There are many reasons why financial accountability for this project is only going to come through legal action, or if the State and Federal officials step in. Because CIG/RSI will never – ever – provide it to backers due to all the glaring Red flags that are sure to pop up and expose the truth about the money.
As I’ve said before, having offices around the world, staffed by some hard working people, doesn’t mean anything. At all. There have been many large fraudulent and scam operations which got shut down through legal and/or government authorities, and in some cases people ending up doing jail time. So that argument simply has no merit.
This whole thing is FUBAR. I’ve been saying this for over a year this month. But instead of people doing their research, they’re busy taking sides in a “Smart v Roberts” war that they started. I’m going to say this again: there is absolutely no scenario under which CIG/RSI get away with this. And anyone hedging bets on the outcome of them “winning” (the only scenario would be for them to deliver Star Citizen and Squadron42 as promised) by making this about me, is going to lose that bet. I made my bet a year ago – and I have no intentions of changing it because I know that I’m right.
Do your part: If you feel that you have been unjustly refused a refund, or have issues with this crowd-funded project, report it to the State and Federal officials; especially report it to the State of California where they are based. It is your right to do so. Ask CIG/RSI for a refund. If they refuse, collect all the materials, and file your complaint. That’s all there is to it.
GET A REFUND, SON!
As long as you DID NOT agree to the latest June 2016 ToS, you are 100% entitled to i) a FULL refund (not for gifted items!) ii) financial accounting for the project, showing what they spent the money on. Unless you are willing to initiate a lawsuit and see it all the way through, your best bet is to just get a refund and move on. And the ToS is your best shot at getting it. You can read more about that in this post.
You will probably get denied, right off the bat. They will also likely state that signing the new ToS, does not change the terms of the refund, as they are identical to the terms in the previous ToS. It’s bullshit. If that were the case, why did they need a new ToS? Anyway, just ignore that. In the event that you DO get denied, all you have to do is state the following:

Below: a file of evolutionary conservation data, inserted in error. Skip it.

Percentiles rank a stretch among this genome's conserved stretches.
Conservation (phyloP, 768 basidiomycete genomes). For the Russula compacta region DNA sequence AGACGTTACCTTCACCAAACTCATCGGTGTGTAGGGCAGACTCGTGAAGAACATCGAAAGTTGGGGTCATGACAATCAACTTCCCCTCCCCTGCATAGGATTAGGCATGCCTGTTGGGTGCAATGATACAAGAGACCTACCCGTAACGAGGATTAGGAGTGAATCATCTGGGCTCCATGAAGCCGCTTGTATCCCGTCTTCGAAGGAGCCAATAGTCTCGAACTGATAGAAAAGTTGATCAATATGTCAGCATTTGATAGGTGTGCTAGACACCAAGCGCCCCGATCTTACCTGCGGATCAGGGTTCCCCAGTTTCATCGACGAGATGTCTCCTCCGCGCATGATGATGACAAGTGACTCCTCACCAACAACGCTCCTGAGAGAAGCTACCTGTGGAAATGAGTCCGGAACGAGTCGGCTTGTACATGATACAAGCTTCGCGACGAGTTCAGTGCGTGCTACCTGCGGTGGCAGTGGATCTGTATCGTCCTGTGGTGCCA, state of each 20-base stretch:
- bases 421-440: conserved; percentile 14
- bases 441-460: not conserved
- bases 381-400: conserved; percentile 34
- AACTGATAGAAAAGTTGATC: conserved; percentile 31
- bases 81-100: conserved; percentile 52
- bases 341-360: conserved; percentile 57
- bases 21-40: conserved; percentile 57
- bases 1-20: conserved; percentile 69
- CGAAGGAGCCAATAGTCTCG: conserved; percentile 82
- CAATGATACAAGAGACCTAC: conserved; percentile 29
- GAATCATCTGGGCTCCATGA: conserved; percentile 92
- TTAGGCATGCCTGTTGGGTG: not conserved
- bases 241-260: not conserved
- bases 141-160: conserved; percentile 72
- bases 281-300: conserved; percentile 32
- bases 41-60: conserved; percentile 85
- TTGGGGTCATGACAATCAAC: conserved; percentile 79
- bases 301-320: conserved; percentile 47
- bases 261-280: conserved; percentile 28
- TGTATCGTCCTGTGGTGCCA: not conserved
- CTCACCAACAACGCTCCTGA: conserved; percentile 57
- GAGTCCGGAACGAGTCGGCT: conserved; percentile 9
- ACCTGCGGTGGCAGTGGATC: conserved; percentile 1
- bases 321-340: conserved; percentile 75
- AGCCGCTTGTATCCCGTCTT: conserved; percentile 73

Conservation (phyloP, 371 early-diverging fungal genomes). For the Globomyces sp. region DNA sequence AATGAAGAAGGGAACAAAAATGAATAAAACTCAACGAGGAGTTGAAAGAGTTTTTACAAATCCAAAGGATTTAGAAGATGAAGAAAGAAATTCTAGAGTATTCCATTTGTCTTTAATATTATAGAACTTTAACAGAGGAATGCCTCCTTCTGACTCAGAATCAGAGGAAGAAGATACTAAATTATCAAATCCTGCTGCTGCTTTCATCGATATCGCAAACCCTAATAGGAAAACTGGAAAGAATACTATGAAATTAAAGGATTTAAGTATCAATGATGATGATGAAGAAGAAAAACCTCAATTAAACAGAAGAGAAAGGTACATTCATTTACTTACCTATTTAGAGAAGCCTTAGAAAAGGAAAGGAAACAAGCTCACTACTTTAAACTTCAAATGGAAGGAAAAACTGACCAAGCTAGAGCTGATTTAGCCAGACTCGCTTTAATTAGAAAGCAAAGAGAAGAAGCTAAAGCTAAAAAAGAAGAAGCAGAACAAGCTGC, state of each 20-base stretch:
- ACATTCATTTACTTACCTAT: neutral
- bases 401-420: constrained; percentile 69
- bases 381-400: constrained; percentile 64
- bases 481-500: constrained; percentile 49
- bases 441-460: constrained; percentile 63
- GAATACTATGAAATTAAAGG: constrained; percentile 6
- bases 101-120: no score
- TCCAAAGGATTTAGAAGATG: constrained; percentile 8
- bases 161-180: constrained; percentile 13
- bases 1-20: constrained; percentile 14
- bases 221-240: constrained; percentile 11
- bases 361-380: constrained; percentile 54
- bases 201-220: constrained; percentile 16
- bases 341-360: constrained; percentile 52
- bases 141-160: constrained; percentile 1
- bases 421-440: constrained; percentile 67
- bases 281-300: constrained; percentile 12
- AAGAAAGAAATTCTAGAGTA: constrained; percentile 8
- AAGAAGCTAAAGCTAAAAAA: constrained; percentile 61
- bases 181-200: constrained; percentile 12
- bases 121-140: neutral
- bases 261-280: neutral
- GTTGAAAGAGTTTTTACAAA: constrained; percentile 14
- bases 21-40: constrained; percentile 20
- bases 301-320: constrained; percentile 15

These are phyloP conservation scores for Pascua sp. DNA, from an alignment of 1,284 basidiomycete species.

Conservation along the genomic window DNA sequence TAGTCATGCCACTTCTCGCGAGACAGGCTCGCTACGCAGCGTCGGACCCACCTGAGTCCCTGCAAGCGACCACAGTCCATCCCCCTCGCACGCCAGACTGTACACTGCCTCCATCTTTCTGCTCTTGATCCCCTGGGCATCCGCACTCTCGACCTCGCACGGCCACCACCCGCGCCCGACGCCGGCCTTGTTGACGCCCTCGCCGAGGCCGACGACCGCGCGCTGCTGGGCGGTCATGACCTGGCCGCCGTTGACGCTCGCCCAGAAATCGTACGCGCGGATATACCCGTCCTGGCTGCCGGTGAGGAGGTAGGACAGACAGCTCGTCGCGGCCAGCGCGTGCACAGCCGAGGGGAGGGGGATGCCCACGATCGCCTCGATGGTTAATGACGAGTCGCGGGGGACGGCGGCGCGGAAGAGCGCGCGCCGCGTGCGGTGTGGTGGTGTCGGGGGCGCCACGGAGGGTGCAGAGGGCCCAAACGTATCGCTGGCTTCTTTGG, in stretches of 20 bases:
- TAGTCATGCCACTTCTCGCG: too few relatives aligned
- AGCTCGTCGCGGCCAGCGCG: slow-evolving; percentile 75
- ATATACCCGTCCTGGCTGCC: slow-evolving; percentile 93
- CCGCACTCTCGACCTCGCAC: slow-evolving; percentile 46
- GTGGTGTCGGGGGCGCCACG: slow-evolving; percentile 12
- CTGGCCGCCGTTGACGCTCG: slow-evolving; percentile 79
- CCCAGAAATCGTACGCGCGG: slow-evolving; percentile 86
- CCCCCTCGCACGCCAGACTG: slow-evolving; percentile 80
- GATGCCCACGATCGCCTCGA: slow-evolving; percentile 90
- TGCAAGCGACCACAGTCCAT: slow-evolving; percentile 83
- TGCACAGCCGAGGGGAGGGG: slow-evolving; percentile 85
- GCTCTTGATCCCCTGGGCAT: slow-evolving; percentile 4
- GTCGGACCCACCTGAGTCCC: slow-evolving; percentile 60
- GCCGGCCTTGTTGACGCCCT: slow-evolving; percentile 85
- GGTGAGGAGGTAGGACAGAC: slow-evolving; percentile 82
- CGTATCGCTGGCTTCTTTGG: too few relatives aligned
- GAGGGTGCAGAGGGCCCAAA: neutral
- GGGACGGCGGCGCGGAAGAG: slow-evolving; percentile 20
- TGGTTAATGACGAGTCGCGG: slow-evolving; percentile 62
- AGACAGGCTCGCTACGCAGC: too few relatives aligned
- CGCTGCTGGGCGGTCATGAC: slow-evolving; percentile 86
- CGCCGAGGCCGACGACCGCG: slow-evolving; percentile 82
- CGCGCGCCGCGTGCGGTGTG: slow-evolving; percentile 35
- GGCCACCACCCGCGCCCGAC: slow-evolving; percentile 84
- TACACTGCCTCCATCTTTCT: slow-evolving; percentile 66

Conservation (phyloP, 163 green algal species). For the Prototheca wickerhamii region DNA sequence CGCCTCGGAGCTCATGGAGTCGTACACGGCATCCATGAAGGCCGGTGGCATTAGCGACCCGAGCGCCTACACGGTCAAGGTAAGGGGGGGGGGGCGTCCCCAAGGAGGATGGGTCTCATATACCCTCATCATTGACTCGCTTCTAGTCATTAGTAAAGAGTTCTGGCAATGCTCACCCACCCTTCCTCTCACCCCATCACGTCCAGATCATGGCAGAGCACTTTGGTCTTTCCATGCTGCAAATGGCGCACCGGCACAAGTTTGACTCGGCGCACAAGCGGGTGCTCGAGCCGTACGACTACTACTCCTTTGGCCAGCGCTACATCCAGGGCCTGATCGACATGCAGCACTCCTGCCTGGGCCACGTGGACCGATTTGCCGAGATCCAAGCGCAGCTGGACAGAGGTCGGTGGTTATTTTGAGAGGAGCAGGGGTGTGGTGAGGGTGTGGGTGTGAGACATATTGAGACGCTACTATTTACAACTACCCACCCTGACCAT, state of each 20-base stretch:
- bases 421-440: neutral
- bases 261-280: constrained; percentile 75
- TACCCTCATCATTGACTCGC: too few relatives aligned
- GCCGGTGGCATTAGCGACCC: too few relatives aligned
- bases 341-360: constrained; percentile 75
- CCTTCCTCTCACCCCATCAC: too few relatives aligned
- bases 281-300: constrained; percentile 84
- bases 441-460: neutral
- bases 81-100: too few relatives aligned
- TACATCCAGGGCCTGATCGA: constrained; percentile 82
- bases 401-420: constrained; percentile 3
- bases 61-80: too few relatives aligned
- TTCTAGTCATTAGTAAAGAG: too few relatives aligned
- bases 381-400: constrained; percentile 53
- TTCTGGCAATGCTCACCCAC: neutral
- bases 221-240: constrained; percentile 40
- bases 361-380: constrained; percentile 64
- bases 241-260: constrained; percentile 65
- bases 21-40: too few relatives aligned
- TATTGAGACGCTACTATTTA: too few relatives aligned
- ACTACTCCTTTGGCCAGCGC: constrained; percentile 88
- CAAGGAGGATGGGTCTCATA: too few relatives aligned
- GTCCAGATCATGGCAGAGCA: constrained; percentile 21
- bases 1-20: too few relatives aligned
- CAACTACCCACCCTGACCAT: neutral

- The project was promised to be delivered on or before Nov 2014. That has come and gone. No game(s)
- The project was promised to be delivered within 18 months of the Nov 2014 promised that. That has come and gone. No game(s)
- The project is not what you originally backed, the scope has increased and changed, and it doesn’t appear that it will ever be completed; even in 2016
- Chris Roberts also stated recently that the first release of the game would be a Minimum Viable Product (MVP), instead of the full game(s) promised since Oct 2012
From this point onward, you have to be relentless. They have absolutely NO STANDING in denying you a refund. Regardless of when you pre-purchased the game and/or merchandise.
During all this, you should consider filing a complaint with State and Fed officials. The more complaints that are filed, the more likely that the government agencies will continue their investigations into this company and their business practices. You can read more about that in this post.
CA DEPT OF CONSUMER AND BUSINESS AFFAIRS
File a complaint. In the event that they keep rejecting your refund, you can contact the investigator directly via email ([email protected]) or phone (312-881-7094). This is the State where the head office is located; so it is critical that you report them to this agency.
FEDERAL TRADE COMMISSION
The FTC has setup a special department that deals with crowd-funding complaints. You can fill out this form. Then select “Internet services, online shopping, or computers” then “Online shopping”. You can read more about that over here. Also read the FTC bulletin, Getting Your Money Back
YOUR STATE ATTORNEY GENERAL’S OFFICE
Find out who your State AG is from this website; then contact them. If you live in one of the States (e.g. Washington State) where AGs have gone after shady crowd-funding schemes, then you’re in luck. These past months, we’ve contacted AGs in various States (based on people who reached out to us for help), and apprised them of the on-going Star Citizen situation. So hopefully you don’t have to spend too much time explaining it to them. Remember, the State and Feds take their time; so don’t be surprised if it takes awhile for them to do anything.